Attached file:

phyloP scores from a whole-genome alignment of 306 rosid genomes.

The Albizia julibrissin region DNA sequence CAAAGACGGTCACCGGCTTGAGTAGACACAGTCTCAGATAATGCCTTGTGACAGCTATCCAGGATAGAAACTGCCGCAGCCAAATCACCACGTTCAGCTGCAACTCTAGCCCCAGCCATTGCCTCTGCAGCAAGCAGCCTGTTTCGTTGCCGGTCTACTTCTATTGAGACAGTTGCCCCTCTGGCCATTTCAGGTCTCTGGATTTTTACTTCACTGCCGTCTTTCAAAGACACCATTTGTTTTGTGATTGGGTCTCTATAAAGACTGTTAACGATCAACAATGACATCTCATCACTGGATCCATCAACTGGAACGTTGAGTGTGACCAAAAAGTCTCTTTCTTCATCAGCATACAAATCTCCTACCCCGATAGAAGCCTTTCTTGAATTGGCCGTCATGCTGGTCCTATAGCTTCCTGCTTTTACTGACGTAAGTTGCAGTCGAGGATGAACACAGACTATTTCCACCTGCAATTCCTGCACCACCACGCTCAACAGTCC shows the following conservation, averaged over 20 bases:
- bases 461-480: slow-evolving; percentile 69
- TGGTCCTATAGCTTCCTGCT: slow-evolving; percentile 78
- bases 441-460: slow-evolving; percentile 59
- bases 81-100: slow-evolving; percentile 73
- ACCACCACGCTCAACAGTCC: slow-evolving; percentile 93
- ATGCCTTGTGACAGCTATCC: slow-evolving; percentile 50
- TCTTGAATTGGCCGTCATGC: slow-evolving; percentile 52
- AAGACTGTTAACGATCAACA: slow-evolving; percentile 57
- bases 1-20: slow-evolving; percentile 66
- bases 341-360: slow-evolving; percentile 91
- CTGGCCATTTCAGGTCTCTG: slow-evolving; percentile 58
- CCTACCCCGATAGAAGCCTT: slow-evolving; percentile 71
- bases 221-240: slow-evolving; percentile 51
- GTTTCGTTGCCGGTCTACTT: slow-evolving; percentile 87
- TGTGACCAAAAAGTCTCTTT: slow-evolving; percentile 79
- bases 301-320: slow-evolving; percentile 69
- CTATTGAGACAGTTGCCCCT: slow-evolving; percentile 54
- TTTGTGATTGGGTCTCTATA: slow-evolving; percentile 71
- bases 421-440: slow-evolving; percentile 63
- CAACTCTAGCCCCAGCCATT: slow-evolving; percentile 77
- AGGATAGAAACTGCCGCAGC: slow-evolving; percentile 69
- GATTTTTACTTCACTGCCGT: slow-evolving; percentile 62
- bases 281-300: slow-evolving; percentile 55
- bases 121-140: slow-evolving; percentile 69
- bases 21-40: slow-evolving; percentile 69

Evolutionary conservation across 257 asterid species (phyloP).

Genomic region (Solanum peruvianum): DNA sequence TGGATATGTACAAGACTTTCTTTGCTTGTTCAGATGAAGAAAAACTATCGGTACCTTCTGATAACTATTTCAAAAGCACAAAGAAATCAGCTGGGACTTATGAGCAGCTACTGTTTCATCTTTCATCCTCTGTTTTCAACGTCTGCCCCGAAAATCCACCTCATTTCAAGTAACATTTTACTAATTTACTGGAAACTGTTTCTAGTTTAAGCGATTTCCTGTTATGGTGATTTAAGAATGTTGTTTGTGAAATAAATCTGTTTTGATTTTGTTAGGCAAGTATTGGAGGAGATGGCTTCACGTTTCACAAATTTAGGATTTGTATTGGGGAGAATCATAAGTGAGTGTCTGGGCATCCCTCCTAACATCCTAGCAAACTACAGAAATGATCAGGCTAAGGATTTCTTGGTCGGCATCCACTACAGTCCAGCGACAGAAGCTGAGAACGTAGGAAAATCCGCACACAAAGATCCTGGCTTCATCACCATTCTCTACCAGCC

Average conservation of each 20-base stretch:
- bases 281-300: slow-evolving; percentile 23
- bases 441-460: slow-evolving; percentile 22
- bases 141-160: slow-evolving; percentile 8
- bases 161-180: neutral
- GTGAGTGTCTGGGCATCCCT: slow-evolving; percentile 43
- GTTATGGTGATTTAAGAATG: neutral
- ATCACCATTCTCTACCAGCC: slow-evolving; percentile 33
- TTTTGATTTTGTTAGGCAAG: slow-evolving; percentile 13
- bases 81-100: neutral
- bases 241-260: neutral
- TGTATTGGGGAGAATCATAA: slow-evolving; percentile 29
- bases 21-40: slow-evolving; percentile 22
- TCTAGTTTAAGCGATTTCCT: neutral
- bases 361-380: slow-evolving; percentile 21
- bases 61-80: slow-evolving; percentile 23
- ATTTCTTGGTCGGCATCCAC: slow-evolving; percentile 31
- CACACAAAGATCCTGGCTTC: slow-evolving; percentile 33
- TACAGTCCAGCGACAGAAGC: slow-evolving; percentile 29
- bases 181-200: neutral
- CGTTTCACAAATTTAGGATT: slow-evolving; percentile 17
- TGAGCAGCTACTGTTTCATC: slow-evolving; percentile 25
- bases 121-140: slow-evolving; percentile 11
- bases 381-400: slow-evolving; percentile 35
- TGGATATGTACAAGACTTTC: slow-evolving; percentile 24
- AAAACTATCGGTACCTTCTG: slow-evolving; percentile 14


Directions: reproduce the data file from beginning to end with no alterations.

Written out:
phyloP scores from a whole-genome alignment of 306 rosid genomes.

The Albizia julibrissin region DNA sequence CAAAGACGGTCACCGGCTTGAGTAGACACAGTCTCAGATAATGCCTTGTGACAGCTATCCAGGATAGAAACTGCCGCAGCCAAATCACCACGTTCAGCTGCAACTCTAGCCCCAGCCATTGCCTCTGCAGCAAGCAGCCTGTTTCGTTGCCGGTCTACTTCTATTGAGACAGTTGCCCCTCTGGCCATTTCAGGTCTCTGGATTTTTACTTCACTGCCGTCTTTCAAAGACACCATTTGTTTTGTGATTGGGTCTCTATAAAGACTGTTAACGATCAACAATGACATCTCATCACTGGATCCATCAACTGGAACGTTGAGTGTGACCAAAAAGTCTCTTTCTTCATCAGCATACAAATCTCCTACCCCGATAGAAGCCTTTCTTGAATTGGCCGTCATGCTGGTCCTATAGCTTCCTGCTTTTACTGACGTAAGTTGCAGTCGAGGATGAACACAGACTATTTCCACCTGCAATTCCTGCACCACCACGCTCAACAGTCC shows the following conservation, averaged over 20 bases:
- bases 461-480: slow-evolving; percentile 69
- TGGTCCTATAGCTTCCTGCT: slow-evolving; percentile 78
- bases 441-460: slow-evolving; percentile 59
- bases 81-100: slow-evolving; percentile 73
- ACCACCACGCTCAACAGTCC: slow-evolving; percentile 93
- ATGCCTTGTGACAGCTATCC: slow-evolving; percentile 50
- TCTTGAATTGGCCGTCATGC: slow-evolving; percentile 52
- AAGACTGTTAACGATCAACA: slow-evolving; percentile 57
- bases 1-20: slow-evolving; percentile 66
- bases 341-360: slow-evolving; percentile 91
- CTGGCCATTTCAGGTCTCTG: slow-evolving; percentile 58
- CCTACCCCGATAGAAGCCTT: slow-evolving; percentile 71
- bases 221-240: slow-evolving; percentile 51
- GTTTCGTTGCCGGTCTACTT: slow-evolving; percentile 87
- TGTGACCAAAAAGTCTCTTT: slow-evolving; percentile 79
- bases 301-320: slow-evolving; percentile 69
- CTATTGAGACAGTTGCCCCT: slow-evolving; percentile 54
- TTTGTGATTGGGTCTCTATA: slow-evolving; percentile 71
- bases 421-440: slow-evolving; percentile 63
- CAACTCTAGCCCCAGCCATT: slow-evolving; percentile 77
- AGGATAGAAACTGCCGCAGC: slow-evolving; percentile 69
- GATTTTTACTTCACTGCCGT: slow-evolving; percentile 62
- bases 281-300: slow-evolving; percentile 55
- bases 121-140: slow-evolving; percentile 69
- bases 21-40: slow-evolving; percentile 69

Evolutionary conservation across 257 asterid species (phyloP).

Genomic region (Solanum peruvianum): DNA sequence TGGATATGTACAAGACTTTCTTTGCTTGTTCAGATGAAGAAAAACTATCGGTACCTTCTGATAACTATTTCAAAAGCACAAAGAAATCAGCTGGGACTTATGAGCAGCTACTGTTTCATCTTTCATCCTCTGTTTTCAACGTCTGCCCCGAAAATCCACCTCATTTCAAGTAACATTTTACTAATTTACTGGAAACTGTTTCTAGTTTAAGCGATTTCCTGTTATGGTGATTTAAGAATGTTGTTTGTGAAATAAATCTGTTTTGATTTTGTTAGGCAAGTATTGGAGGAGATGGCTTCACGTTTCACAAATTTAGGATTTGTATTGGGGAGAATCATAAGTGAGTGTCTGGGCATCCCTCCTAACATCCTAGCAAACTACAGAAATGATCAGGCTAAGGATTTCTTGGTCGGCATCCACTACAGTCCAGCGACAGAAGCTGAGAACGTAGGAAAATCCGCACACAAAGATCCTGGCTTCATCACCATTCTCTACCAGCC

Average conservation of each 20-base stretch:
- bases 281-300: slow-evolving; percentile 23
- bases 441-460: slow-evolving; percentile 22
- bases 141-160: slow-evolving; percentile 8
- bases 161-180: neutral
- GTGAGTGTCTGGGCATCCCT: slow-evolving; percentile 43
- GTTATGGTGATTTAAGAATG: neutral
- ATCACCATTCTCTACCAGCC: slow-evolving; percentile 33
- TTTTGATTTTGTTAGGCAAG: slow-evolving; percentile 13
- bases 81-100: neutral
- bases 241-260: neutral
- TGTATTGGGGAGAATCATAA: slow-evolving; percentile 29
- bases 21-40: slow-evolving; percentile 22
- TCTAGTTTAAGCGATTTCCT: neutral
- bases 361-380: slow-evolving; percentile 21
- bases 61-80: slow-evolving; percentile 23
- ATTTCTTGGTCGGCATCCAC: slow-evolving; percentile 31
- CACACAAAGATCCTGGCTTC: slow-evolving; percentile 33
- TACAGTCCAGCGACAGAAGC: slow-evolving; percentile 29
- bases 181-200: neutral
- CGTTTCACAAATTTAGGATT: slow-evolving; percentile 17
- TGAGCAGCTACTGTTTCATC: slow-evolving; percentile 25
- bases 121-140: slow-evolving; percentile 11
- bases 381-400: slow-evolving; percentile 35
- TGGATATGTACAAGACTTTC: slow-evolving; percentile 24
- AAAACTATCGGTACCTTCTG: slow-evolving; percentile 14